An Unflattering Group Portrait
An article in The New York Times, Who Americans Are and What They Do reveals that, as a nation, we remain the fattest people on the planet, thanks in part to the fact that we are consuming twice as much high fructose corn syrup this year as in 1980.
Some changes over time include that we are now back to 3.7 divorces per 1,000 marriages, the lowest divorce rate since 1970. During that same time period we apparently got more pragmatic as in 1970, 79 percent gave their goal as "developing a meaningful philosophy of life." In 2005, 75 percent said "their primary objective was to be financially very well off."
And more of that money is going to health care, which brings us to the one part of the article that pointed to religion saying,
With medical costs rising, more people said they pray for their health than invest in every form of alternative medicine or therapy combined.That prayer time must be limited for while an 8-hour work day is the norm, we spend 8.5 hours per day on leisure including "watching television, using computers, listening to the radio, going to the movies or reading." How much time is spent blogging is unknown, but we do know that 13 million Americans admitted to creating a new blog last year.
So what does it say about you that we are an obese nation of bottled-water-logged TV watching Internet users who produce more than 4.4 pounds per day of solid waste each? Nothing. Zip. Zilch. Zip.
So don't ask, "Does this census make my butt look big?" These sorts of numbers relate to a group of people and none of us is a group. Numbers like this help predict what a mass of people are up to, but tell nothing about a single person. So maybe you are working on a meaningful philosophy while the rest of the nation pursues money. Or perhaps you have cut out soft drinks while the rest of us guzzle Coke by the liter.
So the statistics don't pick on you but they do reveal something about us, and the group portrait looks pretty self-indulgent. It's no wonder that as I have traveled in other parts of the world, I find people very friendly to me as an individual, while shaking their heads at America as a nation. We are known for our exports of violent movies, immoral TV shows, pop music, and high-fat fast food. And for most people in the rest of the world it is hard to separate fictional Desparate Houswives from reality in America or Gangsta Rap from American Values. They know us by the face we present through those exports.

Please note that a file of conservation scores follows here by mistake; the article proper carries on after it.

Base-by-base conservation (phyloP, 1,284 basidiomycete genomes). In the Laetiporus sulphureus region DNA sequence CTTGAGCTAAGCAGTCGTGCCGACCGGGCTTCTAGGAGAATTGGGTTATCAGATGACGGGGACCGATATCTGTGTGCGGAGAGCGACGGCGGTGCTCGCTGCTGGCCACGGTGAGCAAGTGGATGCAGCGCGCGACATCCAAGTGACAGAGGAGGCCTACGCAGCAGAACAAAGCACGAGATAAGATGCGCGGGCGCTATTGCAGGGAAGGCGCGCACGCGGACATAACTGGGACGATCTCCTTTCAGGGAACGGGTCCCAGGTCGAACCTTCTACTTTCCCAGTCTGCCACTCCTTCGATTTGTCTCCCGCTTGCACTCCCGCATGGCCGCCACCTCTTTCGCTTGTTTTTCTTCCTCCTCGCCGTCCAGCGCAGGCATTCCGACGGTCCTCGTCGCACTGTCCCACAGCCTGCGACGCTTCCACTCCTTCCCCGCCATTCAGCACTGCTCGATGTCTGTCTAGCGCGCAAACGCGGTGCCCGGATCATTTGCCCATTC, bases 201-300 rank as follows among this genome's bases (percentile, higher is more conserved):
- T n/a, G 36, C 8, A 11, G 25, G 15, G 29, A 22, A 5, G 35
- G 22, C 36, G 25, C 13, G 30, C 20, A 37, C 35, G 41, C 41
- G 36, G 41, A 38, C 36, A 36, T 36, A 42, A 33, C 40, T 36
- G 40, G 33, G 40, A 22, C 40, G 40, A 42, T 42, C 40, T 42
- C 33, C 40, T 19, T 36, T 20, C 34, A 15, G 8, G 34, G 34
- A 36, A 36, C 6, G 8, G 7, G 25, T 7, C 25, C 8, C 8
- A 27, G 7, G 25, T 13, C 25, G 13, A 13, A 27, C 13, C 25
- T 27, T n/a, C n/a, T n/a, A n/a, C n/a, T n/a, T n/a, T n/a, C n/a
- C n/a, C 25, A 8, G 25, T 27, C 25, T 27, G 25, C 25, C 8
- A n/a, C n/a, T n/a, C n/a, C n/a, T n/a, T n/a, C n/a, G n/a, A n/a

Yes, I do think we are a great nation with wonderful gifts to offer the world. We could point not just to democracy exported from the colonists to France and then around the world for two centuries, but also to great American philanthropists who have recently come to include two of our richest citizens, Bill (and Melinda) Gates and Warren Buffet. Yet that is not the whole story. When others look and see Americans, they do see our great accomplishments, but they see more as well, the more that is reflected in the group portrait that our census data gives us.
In the religion column, What do people around the world see when they look at U.S.? I wrote,
If Bin Laden and other marketers of hatred find it easy to convince masses of Islamic Fundamentalist that we are an immoral nation infecting the world with our godless ideals, can we hold ourselves completely blameless?I wrote that five years ago and this recent compilation of census data shows that the picture of us is probably unchanged. I think we have both much to be proud of and also much of which is in need of change for the better. What do you think?
The Rev. Frank Logue, Pastor +
King of Peace Episcopal Church
and an unhealthy tree produces bad fruit.
A good tree can't produce bad fruit,
and a bad tree can't produce good fruit.
So every tree that does not produce good fruit is chopped down
and thrown into the fire.
Yes, the way to identify a tree or a person
is by the kind of fruit that is produced.
—Jesus (Matthew 7:17-20)